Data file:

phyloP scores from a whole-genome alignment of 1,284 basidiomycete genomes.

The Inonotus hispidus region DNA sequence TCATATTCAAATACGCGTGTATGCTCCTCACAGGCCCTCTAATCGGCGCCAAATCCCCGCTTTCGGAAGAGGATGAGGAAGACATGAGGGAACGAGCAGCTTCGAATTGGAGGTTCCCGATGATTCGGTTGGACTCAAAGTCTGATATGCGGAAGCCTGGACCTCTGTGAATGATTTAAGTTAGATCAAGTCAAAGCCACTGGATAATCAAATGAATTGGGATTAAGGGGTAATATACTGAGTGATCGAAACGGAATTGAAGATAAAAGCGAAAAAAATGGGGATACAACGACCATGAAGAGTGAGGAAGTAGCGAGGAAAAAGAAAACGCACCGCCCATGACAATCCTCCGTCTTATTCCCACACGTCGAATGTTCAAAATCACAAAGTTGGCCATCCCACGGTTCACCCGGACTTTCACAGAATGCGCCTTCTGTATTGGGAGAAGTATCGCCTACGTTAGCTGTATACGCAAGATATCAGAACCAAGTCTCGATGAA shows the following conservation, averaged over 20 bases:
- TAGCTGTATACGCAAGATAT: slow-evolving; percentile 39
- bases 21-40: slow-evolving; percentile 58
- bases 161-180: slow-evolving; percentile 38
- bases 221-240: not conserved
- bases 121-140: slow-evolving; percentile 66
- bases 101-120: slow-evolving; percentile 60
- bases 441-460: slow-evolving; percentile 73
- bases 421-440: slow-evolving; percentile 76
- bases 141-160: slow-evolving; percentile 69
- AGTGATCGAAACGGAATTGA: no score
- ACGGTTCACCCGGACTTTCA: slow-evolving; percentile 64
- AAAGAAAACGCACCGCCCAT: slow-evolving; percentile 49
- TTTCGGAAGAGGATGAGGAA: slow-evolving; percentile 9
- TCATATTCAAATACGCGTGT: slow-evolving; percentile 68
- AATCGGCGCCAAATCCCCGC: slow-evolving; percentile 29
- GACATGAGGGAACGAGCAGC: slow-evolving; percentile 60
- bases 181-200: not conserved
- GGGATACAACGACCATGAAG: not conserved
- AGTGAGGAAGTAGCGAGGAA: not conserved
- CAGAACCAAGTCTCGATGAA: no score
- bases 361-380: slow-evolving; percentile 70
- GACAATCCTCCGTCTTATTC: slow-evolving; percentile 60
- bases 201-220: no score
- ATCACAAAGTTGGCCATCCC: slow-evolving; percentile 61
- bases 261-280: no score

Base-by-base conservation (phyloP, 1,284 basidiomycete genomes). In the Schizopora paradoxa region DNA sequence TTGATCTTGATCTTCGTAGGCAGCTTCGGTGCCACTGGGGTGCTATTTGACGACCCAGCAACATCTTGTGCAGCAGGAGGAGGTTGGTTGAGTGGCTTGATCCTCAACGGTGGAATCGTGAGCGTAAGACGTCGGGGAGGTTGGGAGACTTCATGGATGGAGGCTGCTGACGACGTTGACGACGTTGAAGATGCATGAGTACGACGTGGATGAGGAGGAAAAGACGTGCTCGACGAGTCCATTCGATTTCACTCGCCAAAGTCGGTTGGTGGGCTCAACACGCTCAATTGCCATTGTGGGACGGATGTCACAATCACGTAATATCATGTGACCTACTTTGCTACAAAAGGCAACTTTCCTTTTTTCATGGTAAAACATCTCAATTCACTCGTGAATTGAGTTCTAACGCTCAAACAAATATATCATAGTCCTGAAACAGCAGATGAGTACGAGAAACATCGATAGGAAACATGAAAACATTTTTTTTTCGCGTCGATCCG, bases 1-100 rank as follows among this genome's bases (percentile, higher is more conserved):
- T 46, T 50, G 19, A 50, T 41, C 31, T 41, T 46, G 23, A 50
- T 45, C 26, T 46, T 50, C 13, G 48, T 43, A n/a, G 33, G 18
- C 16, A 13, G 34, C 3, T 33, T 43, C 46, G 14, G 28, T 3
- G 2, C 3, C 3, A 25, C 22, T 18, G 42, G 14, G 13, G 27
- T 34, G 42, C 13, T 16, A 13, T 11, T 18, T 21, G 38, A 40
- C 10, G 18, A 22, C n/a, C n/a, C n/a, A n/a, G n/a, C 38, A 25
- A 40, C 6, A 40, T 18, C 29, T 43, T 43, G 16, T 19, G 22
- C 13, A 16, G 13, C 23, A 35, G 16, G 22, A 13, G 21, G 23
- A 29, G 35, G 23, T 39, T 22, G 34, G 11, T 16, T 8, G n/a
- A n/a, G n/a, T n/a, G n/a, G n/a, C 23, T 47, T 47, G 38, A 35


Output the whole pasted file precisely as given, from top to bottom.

phyloP scores from a whole-genome alignment of 1,284 basidiomycete genomes.

The Inonotus hispidus region DNA sequence TCATATTCAAATACGCGTGTATGCTCCTCACAGGCCCTCTAATCGGCGCCAAATCCCCGCTTTCGGAAGAGGATGAGGAAGACATGAGGGAACGAGCAGCTTCGAATTGGAGGTTCCCGATGATTCGGTTGGACTCAAAGTCTGATATGCGGAAGCCTGGACCTCTGTGAATGATTTAAGTTAGATCAAGTCAAAGCCACTGGATAATCAAATGAATTGGGATTAAGGGGTAATATACTGAGTGATCGAAACGGAATTGAAGATAAAAGCGAAAAAAATGGGGATACAACGACCATGAAGAGTGAGGAAGTAGCGAGGAAAAAGAAAACGCACCGCCCATGACAATCCTCCGTCTTATTCCCACACGTCGAATGTTCAAAATCACAAAGTTGGCCATCCCACGGTTCACCCGGACTTTCACAGAATGCGCCTTCTGTATTGGGAGAAGTATCGCCTACGTTAGCTGTATACGCAAGATATCAGAACCAAGTCTCGATGAA shows the following conservation, averaged over 20 bases:
- TAGCTGTATACGCAAGATAT: slow-evolving; percentile 39
- bases 21-40: slow-evolving; percentile 58
- bases 161-180: slow-evolving; percentile 38
- bases 221-240: not conserved
- bases 121-140: slow-evolving; percentile 66
- bases 101-120: slow-evolving; percentile 60
- bases 441-460: slow-evolving; percentile 73
- bases 421-440: slow-evolving; percentile 76
- bases 141-160: slow-evolving; percentile 69
- AGTGATCGAAACGGAATTGA: no score
- ACGGTTCACCCGGACTTTCA: slow-evolving; percentile 64
- AAAGAAAACGCACCGCCCAT: slow-evolving; percentile 49
- TTTCGGAAGAGGATGAGGAA: slow-evolving; percentile 9
- TCATATTCAAATACGCGTGT: slow-evolving; percentile 68
- AATCGGCGCCAAATCCCCGC: slow-evolving; percentile 29
- GACATGAGGGAACGAGCAGC: slow-evolving; percentile 60
- bases 181-200: not conserved
- GGGATACAACGACCATGAAG: not conserved
- AGTGAGGAAGTAGCGAGGAA: not conserved
- CAGAACCAAGTCTCGATGAA: no score
- bases 361-380: slow-evolving; percentile 70
- GACAATCCTCCGTCTTATTC: slow-evolving; percentile 60
- bases 201-220: no score
- ATCACAAAGTTGGCCATCCC: slow-evolving; percentile 61
- bases 261-280: no score

Base-by-base conservation (phyloP, 1,284 basidiomycete genomes). In the Schizopora paradoxa region DNA sequence TTGATCTTGATCTTCGTAGGCAGCTTCGGTGCCACTGGGGTGCTATTTGACGACCCAGCAACATCTTGTGCAGCAGGAGGAGGTTGGTTGAGTGGCTTGATCCTCAACGGTGGAATCGTGAGCGTAAGACGTCGGGGAGGTTGGGAGACTTCATGGATGGAGGCTGCTGACGACGTTGACGACGTTGAAGATGCATGAGTACGACGTGGATGAGGAGGAAAAGACGTGCTCGACGAGTCCATTCGATTTCACTCGCCAAAGTCGGTTGGTGGGCTCAACACGCTCAATTGCCATTGTGGGACGGATGTCACAATCACGTAATATCATGTGACCTACTTTGCTACAAAAGGCAACTTTCCTTTTTTCATGGTAAAACATCTCAATTCACTCGTGAATTGAGTTCTAACGCTCAAACAAATATATCATAGTCCTGAAACAGCAGATGAGTACGAGAAACATCGATAGGAAACATGAAAACATTTTTTTTTCGCGTCGATCCG, bases 1-100 rank as follows among this genome's bases (percentile, higher is more conserved):
- T 46, T 50, G 19, A 50, T 41, C 31, T 41, T 46, G 23, A 50
- T 45, C 26, T 46, T 50, C 13, G 48, T 43, A n/a, G 33, G 18
- C 16, A 13, G 34, C 3, T 33, T 43, C 46, G 14, G 28, T 3
- G 2, C 3, C 3, A 25, C 22, T 18, G 42, G 14, G 13, G 27
- T 34, G 42, C 13, T 16, A 13, T 11, T 18, T 21, G 38, A 40
- C 10, G 18, A 22, C n/a, C n/a, C n/a, A n/a, G n/a, C 38, A 25
- A 40, C 6, A 40, T 18, C 29, T 43, T 43, G 16, T 19, G 22
- C 13, A 16, G 13, C 23, A 35, G 16, G 22, A 13, G 21, G 23
- A 29, G 35, G 23, T 39, T 22, G 34, G 11, T 16, T 8, G n/a
- A n/a, G n/a, T n/a, G n/a, G n/a, C 23, T 47, T 47, G 38, A 35